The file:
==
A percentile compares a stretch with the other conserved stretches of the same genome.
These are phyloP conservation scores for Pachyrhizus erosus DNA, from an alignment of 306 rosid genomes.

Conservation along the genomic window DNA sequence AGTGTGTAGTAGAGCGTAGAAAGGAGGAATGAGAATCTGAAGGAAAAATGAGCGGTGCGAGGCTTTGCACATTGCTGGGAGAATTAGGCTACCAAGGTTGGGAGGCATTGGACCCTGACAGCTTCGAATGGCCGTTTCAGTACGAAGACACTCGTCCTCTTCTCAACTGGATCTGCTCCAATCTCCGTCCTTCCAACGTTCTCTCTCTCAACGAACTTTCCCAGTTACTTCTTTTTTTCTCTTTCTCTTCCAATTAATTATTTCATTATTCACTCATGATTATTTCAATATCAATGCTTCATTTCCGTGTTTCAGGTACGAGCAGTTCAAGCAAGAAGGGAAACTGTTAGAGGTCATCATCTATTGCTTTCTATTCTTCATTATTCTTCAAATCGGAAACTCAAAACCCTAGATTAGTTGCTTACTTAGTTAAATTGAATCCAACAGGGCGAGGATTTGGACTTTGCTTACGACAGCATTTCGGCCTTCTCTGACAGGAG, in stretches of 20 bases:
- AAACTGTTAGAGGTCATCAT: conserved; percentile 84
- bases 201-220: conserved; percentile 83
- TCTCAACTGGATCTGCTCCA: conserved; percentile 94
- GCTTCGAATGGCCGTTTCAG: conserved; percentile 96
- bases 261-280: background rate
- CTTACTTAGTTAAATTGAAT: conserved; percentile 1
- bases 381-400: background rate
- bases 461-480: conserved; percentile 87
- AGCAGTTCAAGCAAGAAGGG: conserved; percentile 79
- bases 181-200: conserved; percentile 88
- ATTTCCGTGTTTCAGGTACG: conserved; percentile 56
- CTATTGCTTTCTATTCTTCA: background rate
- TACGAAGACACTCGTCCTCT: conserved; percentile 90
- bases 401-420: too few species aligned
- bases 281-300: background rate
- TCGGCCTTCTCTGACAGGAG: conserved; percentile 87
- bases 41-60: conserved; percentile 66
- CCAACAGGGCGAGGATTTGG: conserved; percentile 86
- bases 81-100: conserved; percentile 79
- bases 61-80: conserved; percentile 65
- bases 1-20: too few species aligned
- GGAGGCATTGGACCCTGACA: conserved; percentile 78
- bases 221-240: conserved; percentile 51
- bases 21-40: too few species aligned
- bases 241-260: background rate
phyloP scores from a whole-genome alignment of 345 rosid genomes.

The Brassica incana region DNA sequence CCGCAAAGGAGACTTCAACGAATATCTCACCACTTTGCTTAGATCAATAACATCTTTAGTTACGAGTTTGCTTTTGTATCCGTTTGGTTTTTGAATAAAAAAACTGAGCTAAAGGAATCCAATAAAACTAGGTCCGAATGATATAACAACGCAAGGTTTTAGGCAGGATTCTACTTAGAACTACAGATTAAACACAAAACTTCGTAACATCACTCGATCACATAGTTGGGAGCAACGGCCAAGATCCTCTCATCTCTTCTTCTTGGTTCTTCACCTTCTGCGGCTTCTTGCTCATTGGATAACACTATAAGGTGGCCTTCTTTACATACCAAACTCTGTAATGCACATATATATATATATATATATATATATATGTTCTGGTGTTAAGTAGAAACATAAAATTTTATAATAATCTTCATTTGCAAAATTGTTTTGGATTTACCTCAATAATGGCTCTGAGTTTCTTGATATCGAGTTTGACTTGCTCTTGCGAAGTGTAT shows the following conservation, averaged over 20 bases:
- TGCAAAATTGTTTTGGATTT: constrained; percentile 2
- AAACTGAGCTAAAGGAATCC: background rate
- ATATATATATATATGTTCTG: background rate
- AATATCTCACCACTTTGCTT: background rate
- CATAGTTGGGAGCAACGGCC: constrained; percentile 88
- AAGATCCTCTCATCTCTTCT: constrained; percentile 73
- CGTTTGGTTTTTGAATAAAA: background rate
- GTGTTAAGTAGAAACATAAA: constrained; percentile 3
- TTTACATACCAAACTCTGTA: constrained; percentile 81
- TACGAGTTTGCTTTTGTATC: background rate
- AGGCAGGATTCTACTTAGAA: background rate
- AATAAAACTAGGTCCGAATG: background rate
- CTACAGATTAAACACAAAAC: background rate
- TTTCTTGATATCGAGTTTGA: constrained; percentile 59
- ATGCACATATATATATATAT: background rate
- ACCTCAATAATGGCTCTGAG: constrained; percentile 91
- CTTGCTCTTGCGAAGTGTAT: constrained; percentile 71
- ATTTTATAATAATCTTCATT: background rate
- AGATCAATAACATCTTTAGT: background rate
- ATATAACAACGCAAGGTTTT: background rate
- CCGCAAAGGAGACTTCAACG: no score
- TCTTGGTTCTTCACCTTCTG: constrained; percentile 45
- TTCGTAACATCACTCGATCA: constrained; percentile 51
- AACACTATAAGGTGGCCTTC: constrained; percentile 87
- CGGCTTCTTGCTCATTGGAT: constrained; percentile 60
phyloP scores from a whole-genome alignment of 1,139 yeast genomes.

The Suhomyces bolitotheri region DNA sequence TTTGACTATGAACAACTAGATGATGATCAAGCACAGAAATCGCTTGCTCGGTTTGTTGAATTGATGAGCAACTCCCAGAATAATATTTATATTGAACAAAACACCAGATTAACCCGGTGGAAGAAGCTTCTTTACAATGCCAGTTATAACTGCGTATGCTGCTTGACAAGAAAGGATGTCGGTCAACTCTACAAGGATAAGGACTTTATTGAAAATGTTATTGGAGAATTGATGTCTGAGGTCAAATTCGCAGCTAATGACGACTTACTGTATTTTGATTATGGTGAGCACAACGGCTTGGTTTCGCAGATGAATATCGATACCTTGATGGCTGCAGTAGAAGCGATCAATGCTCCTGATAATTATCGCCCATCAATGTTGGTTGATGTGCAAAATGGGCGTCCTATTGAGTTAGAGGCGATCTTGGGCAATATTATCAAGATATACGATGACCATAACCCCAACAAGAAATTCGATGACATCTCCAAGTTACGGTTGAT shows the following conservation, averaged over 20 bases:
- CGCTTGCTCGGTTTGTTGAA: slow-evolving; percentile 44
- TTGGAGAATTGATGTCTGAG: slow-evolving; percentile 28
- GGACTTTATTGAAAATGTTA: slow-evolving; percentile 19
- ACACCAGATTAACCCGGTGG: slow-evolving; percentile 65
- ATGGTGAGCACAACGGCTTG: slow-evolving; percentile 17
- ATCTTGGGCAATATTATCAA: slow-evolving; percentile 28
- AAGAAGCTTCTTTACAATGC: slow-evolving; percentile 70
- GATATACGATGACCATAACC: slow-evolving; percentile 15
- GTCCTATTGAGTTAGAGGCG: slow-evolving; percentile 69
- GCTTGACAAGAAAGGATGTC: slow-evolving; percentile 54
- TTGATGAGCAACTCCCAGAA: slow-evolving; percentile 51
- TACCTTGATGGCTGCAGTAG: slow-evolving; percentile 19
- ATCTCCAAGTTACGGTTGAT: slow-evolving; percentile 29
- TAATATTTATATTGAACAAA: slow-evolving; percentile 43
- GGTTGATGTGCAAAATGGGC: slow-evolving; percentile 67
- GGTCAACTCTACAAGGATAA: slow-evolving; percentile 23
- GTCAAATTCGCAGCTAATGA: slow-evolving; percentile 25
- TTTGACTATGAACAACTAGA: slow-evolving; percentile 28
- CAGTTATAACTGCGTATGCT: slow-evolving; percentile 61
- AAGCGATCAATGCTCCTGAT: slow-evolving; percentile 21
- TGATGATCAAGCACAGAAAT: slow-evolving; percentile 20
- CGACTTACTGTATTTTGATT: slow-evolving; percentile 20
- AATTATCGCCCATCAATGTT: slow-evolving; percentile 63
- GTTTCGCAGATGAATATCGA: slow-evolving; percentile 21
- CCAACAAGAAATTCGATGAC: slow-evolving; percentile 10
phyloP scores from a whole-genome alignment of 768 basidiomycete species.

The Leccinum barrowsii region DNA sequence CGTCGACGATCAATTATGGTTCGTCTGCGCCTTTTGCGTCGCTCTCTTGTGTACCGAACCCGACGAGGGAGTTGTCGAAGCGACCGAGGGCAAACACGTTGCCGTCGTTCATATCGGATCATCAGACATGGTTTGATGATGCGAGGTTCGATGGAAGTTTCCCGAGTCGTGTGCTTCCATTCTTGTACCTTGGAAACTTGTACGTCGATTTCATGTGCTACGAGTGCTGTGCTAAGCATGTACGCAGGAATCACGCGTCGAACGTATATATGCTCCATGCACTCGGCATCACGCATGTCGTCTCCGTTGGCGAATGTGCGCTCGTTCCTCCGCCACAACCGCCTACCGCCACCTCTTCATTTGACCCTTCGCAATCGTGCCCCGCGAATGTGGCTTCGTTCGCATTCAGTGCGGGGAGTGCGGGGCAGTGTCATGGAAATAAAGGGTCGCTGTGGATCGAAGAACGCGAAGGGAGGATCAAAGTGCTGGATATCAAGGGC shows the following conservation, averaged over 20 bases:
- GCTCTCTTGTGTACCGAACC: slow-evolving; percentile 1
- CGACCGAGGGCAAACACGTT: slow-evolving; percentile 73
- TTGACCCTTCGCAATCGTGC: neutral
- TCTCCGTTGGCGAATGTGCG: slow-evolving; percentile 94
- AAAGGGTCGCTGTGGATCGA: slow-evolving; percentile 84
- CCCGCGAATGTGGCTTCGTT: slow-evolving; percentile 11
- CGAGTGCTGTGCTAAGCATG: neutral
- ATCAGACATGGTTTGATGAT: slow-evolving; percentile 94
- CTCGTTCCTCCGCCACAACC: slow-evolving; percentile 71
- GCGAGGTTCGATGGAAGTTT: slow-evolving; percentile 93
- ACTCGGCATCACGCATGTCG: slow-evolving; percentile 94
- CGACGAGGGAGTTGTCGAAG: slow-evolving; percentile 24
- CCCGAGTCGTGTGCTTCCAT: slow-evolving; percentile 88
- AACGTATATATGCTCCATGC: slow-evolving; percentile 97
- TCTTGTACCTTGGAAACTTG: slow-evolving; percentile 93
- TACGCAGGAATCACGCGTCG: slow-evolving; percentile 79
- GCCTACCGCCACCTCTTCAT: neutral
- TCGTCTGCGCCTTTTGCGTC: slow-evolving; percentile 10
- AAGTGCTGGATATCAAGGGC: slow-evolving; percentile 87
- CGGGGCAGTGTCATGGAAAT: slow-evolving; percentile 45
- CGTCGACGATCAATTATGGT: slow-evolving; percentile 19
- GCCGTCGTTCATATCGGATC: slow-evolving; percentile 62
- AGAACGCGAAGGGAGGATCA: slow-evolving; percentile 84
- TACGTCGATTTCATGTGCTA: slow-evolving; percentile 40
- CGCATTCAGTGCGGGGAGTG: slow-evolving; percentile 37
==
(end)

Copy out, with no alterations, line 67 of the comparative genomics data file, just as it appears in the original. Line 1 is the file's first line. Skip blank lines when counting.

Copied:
- GCTTGACAAGAAAGGATGTC: slow-evolving; percentile 54